Grindstone 100 Mile Endurance Run
October 5-6, 2012
By Mike Campbell
First of all I need to thank my crew (Team Campbell) for the third time this year completing another grueling 100+ miler with me. My son (Michael) came in from Houston with his expertise in taking charge as crew chief and with him was my daughters (Andrea & Jamie) and son-in-law (James). James paced me on a bad ankle and did the most anyone could ask for giving 150 percent in getting me through some tough times. We conquered sheer rocks known as “ankle-biters,” and trail ledges that fell off into nowhere … the kind that made you lean so you wouldn’t fall off or slide down the wrong side of the mountain. And last my grandson (Jason “LJ”) who not only drew an inspiring “Go G-Pa” sign, but got me started off by running with me into the trail coming out of a couple of aid stations.
After all, this actually was a revenge race for me. In July 2011 I chipped a bone in my knee that resulted in no running in August or September. Then with 1.5 weeks to go, my doctor said I was good to run (my mistake I didn’t exactly tell him it would be 100 miles). I attempted Grindstone 2011 and by time I got to mile 66 I had two silver dollar sized blisters on the bottom of both feet. At that point I couldn’t foresee finishing even by walking. So this year in preparation I held back a bit on training runs so my knees wouldn’t have to take as many falls. I did get in a good 12-hour ATR run at Prince William Forest Park with Alex and Scott of Athletic Equation two weeks ago, and ended up covering the most miles and finished first. I definitely felt more ready this year going into Grindestone.
So this year Michael flew in for the race Friday late morning and as soon as he got in we headed out to Swoope with James. We did miss the race briefing and pre-lunch but got checked in with Clark Zealand right before 3 p.m. We parked in the field and “rested” for the next three hours. Then after a few prayers, we were off at 6 p.m. for the 5th Annual Grindstone race start.
One thing I forgot to pack was my bottle belt I always run with. I was left to hand-carry my bottles until the next morning when Andrea and Jamie would be down with LJ to bring it to me. After the start there were not crew stops until mile 22 but there were two aid stations – one after 5 miles and another at 9.5 more miles. I carried both bottles because I’d need them for the 9-mile stretch. My pace was fairly fast around the lake and back through the Boy Scout camp and off into the woods – ran to the first aid station at mile 5.18 around 8.5-9 mile pace. I took a quick refill of electrolytes, which was GU Brew. This was the first time I tried it and it tasted like watered down Gatorade and thank goodness there was no conflict. I know the rule is “do not try anything new on race day,” but with the limited crewed aid stations (for Gatorade) I needed more than water.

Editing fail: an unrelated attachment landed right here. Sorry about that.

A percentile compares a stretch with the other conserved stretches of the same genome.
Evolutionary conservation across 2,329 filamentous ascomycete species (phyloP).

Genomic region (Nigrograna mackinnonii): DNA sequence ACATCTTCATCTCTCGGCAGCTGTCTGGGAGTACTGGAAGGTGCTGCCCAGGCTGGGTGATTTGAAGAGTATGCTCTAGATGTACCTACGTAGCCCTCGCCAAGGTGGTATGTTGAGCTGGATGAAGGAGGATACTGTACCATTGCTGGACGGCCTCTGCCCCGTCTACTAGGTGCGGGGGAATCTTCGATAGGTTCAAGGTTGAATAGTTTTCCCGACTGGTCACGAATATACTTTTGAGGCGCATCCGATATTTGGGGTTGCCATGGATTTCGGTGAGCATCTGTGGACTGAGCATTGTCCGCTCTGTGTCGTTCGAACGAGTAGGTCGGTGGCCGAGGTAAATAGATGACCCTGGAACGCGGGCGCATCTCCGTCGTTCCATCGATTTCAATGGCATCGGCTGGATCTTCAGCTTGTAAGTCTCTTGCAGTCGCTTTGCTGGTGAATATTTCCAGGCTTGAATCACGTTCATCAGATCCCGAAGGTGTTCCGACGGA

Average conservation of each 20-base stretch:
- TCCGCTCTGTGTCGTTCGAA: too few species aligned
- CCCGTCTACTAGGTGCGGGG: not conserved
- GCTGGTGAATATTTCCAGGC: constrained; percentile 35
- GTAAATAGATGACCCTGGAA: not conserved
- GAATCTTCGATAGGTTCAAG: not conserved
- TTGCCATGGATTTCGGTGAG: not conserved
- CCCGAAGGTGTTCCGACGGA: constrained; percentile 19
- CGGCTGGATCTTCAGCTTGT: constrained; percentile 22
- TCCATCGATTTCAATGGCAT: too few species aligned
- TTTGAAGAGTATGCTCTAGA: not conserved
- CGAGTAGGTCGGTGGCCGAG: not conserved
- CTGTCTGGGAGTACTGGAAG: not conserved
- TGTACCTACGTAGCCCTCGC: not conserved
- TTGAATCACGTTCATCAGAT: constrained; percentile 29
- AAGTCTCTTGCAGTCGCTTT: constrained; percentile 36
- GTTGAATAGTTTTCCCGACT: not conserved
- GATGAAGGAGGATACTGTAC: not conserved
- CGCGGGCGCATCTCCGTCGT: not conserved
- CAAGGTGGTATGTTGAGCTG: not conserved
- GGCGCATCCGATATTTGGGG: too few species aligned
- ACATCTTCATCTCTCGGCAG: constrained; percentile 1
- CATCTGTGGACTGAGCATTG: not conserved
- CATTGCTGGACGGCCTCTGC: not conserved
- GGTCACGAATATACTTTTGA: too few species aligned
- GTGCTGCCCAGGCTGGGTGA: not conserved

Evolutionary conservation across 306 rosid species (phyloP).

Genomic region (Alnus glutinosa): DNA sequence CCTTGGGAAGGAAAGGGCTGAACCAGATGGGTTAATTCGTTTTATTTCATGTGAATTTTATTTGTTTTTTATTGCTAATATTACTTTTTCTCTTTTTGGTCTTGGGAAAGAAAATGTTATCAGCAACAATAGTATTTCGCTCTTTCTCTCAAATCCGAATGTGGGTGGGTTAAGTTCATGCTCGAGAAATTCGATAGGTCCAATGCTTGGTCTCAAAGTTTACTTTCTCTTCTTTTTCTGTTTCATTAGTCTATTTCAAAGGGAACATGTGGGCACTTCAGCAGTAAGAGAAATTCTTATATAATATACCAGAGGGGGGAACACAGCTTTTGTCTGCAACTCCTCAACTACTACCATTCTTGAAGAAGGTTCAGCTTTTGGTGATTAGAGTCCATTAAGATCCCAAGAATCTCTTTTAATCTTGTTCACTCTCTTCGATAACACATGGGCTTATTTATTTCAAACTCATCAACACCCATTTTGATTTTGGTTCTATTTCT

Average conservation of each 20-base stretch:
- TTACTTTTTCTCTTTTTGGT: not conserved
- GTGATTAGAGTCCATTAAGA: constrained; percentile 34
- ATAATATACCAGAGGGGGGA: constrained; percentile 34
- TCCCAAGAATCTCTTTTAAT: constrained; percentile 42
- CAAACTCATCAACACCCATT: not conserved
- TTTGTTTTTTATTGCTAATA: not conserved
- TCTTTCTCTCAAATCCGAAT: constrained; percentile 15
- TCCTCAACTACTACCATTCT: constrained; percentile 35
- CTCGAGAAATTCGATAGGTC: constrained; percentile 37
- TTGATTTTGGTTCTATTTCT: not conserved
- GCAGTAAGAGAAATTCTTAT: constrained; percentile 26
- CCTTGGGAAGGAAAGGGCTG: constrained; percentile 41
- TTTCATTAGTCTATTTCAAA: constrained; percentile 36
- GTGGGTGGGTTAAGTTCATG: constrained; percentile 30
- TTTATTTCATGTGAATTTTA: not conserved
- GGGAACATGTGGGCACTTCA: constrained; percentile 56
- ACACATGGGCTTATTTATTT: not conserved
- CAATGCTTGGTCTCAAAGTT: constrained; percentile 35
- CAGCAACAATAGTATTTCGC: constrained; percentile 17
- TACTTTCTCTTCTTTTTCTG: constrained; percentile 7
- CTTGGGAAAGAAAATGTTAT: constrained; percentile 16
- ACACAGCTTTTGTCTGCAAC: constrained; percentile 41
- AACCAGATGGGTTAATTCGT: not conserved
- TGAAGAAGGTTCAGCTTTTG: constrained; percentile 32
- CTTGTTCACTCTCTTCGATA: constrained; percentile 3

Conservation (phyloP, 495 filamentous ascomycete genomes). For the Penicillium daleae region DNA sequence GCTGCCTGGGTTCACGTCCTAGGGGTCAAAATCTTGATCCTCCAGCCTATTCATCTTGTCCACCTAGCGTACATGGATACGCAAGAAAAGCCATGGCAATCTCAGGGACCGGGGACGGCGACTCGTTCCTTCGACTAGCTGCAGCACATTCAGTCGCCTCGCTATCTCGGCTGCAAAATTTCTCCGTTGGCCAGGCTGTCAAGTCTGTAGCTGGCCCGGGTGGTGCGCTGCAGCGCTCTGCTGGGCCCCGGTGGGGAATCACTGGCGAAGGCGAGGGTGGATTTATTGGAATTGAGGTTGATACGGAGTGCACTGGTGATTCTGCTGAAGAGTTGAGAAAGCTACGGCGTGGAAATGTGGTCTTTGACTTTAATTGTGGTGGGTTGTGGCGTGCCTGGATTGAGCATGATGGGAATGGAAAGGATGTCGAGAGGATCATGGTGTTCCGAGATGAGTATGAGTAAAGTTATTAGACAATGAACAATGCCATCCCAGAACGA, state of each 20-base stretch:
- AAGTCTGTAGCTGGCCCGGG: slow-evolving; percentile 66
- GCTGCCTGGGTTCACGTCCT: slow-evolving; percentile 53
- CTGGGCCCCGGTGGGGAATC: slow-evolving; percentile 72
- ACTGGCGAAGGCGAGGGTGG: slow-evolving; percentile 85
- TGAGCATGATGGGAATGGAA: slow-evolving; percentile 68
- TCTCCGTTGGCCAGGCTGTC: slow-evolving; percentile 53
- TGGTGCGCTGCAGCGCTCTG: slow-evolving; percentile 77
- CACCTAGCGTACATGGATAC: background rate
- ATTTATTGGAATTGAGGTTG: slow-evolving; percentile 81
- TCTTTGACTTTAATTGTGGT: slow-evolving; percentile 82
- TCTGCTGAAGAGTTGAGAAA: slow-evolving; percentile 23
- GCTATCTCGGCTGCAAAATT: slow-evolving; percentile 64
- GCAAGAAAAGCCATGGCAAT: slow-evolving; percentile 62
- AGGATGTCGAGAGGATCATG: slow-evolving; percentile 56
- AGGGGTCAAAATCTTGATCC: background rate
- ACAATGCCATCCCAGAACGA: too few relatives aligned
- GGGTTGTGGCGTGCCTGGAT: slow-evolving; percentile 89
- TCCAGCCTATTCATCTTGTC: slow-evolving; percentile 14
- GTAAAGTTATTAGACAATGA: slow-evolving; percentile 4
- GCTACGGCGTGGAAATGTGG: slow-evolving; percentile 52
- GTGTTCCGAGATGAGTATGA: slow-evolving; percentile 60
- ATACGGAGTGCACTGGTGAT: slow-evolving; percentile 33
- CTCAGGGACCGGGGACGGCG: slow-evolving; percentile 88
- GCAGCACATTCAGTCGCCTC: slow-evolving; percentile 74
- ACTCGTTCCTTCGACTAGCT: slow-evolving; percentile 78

Around mile 10 I was in the lead of a 4 pack, and hit a stump or protruding rock (note that we’d been navigating with our headlamps for the last 4 or 5 miles, and I went down hard. My bottles flew and I came to a skid on my elbow. Subsequently both calves cramped to the point they were solid as rocks and wouldn’t release. My fellow runners asked if I was ok, I said yes - go ahead, and since we were on a single track, they all proceeded to leap frog over me and continued on the course. My cramps finally released and I was able to hobble up, collect my bottles and continue down the trail.